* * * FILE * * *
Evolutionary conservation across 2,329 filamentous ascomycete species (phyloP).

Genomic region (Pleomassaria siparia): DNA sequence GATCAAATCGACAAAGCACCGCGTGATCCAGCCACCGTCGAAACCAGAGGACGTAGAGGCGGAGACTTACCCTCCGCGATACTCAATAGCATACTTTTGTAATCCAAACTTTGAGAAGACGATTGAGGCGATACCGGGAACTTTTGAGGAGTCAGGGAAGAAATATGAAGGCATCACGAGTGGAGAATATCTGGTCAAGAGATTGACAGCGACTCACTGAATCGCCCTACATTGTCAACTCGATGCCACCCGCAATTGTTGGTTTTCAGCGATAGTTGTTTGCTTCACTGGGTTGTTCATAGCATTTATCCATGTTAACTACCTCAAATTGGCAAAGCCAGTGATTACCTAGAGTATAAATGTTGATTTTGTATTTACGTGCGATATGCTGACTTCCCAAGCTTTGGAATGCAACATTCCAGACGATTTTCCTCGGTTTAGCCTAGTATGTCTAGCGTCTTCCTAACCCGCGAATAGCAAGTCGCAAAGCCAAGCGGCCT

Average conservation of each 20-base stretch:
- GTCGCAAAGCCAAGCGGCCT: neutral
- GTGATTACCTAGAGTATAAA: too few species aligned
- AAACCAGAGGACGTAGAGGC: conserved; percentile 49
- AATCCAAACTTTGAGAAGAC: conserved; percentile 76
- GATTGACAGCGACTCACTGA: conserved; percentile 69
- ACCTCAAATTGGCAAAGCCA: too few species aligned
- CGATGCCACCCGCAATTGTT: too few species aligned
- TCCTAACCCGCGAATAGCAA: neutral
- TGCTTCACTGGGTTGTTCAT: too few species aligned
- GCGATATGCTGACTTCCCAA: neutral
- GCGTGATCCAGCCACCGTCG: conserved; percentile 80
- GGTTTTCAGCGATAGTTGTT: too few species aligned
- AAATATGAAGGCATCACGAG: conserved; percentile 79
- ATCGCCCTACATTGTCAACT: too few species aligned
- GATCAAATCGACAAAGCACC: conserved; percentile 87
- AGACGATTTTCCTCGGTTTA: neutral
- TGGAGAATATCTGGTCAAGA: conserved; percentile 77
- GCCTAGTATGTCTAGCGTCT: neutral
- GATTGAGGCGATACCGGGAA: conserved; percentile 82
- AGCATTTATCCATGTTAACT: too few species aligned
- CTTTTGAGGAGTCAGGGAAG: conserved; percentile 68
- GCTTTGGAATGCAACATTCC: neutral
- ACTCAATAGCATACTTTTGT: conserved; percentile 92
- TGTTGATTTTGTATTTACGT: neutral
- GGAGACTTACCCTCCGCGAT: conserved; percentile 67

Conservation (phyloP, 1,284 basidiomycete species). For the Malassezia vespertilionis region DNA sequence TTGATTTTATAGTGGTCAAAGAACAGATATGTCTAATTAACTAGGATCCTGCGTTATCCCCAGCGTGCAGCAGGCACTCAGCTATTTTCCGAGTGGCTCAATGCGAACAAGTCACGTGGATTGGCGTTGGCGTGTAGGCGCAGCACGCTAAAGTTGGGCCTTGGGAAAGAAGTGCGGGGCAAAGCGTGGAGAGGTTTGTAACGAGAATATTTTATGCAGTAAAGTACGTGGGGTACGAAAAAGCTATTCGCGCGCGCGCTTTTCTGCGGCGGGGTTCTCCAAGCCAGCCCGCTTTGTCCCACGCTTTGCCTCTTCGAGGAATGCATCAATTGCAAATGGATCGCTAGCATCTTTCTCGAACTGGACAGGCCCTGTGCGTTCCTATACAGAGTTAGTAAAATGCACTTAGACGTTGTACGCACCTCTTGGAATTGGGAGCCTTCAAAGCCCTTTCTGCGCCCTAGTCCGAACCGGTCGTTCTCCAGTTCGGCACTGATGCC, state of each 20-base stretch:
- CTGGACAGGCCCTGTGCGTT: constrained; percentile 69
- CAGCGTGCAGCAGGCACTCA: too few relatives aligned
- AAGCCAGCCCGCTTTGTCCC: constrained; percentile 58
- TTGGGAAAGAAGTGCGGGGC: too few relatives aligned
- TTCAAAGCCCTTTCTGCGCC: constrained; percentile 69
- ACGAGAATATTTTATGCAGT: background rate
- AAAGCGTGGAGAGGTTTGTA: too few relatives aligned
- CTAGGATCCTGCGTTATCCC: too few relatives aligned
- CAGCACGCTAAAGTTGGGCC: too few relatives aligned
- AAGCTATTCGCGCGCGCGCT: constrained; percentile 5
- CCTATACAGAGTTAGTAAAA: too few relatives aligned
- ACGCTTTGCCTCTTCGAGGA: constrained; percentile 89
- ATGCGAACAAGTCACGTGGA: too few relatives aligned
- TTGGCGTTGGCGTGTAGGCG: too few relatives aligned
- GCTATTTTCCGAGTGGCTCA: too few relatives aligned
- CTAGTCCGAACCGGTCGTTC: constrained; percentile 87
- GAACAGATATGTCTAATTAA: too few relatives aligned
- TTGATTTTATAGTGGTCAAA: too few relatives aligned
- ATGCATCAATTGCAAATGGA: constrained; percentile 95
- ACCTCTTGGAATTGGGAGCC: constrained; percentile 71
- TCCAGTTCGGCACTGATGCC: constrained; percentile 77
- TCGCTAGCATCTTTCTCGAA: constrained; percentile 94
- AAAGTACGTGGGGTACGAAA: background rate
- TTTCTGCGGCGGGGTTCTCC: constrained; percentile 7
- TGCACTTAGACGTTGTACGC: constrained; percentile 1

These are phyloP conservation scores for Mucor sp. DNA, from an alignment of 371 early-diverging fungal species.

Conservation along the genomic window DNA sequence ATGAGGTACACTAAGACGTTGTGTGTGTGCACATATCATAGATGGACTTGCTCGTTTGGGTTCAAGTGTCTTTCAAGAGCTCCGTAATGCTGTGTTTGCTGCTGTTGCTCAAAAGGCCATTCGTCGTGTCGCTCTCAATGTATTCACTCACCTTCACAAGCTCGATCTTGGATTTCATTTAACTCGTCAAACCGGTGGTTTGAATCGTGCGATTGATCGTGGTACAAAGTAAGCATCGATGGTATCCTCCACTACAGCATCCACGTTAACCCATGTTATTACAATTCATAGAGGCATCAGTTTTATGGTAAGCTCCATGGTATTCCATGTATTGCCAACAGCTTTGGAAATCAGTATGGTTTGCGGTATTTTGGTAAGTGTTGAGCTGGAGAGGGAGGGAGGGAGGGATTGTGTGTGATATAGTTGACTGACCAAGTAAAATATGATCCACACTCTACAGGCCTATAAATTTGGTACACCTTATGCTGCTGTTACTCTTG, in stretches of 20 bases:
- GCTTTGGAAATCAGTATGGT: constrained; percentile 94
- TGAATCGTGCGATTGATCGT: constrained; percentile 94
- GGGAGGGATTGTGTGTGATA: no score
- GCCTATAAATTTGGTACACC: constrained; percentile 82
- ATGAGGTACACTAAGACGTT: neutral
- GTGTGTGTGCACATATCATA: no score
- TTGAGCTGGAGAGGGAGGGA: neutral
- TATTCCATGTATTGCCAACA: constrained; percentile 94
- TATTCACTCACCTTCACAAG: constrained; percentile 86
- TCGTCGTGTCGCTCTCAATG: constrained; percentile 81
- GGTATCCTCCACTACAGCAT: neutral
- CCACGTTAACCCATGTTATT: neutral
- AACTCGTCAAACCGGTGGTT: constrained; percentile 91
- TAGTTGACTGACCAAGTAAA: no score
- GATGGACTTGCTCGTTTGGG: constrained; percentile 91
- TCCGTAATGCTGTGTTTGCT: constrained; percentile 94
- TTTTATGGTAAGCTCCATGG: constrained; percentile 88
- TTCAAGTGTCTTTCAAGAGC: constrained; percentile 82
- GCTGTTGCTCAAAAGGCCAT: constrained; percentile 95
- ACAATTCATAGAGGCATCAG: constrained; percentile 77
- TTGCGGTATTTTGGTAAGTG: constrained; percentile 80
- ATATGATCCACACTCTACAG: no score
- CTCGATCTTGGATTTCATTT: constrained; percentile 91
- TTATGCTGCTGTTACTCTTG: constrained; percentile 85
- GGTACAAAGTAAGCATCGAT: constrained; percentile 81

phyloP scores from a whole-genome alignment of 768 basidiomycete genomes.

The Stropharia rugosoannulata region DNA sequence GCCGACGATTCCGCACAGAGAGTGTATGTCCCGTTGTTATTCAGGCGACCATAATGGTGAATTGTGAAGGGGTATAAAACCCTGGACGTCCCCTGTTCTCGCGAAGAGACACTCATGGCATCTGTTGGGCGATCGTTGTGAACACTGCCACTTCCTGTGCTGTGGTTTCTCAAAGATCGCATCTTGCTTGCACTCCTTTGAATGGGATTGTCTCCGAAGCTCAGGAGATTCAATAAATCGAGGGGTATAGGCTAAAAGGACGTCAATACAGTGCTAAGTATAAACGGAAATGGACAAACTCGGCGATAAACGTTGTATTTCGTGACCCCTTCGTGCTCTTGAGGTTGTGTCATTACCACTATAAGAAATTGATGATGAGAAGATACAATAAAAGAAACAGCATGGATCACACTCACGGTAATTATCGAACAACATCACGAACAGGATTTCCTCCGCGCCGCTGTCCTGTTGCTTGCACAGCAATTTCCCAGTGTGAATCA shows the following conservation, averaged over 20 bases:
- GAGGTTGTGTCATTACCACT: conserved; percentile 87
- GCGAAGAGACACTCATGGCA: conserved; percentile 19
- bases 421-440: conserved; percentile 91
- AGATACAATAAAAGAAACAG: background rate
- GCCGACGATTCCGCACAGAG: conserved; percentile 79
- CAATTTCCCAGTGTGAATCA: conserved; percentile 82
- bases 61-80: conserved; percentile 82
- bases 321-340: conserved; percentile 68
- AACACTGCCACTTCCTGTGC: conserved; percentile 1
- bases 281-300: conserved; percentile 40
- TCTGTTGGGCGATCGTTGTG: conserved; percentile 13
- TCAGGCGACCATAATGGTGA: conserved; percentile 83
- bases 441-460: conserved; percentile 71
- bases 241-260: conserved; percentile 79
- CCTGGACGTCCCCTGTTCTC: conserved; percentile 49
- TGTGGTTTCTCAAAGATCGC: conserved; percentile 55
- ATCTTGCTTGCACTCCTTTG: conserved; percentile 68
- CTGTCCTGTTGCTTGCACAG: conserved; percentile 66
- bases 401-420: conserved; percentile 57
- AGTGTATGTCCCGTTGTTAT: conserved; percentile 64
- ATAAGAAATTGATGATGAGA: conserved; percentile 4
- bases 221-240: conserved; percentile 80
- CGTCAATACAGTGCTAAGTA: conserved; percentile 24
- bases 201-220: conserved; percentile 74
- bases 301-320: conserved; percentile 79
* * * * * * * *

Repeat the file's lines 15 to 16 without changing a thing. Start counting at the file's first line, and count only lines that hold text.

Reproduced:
- GGTTTTCAGCGATAGTTGTT: too few species aligned
- AAATATGAAGGCATCACGAG: conserved; percentile 79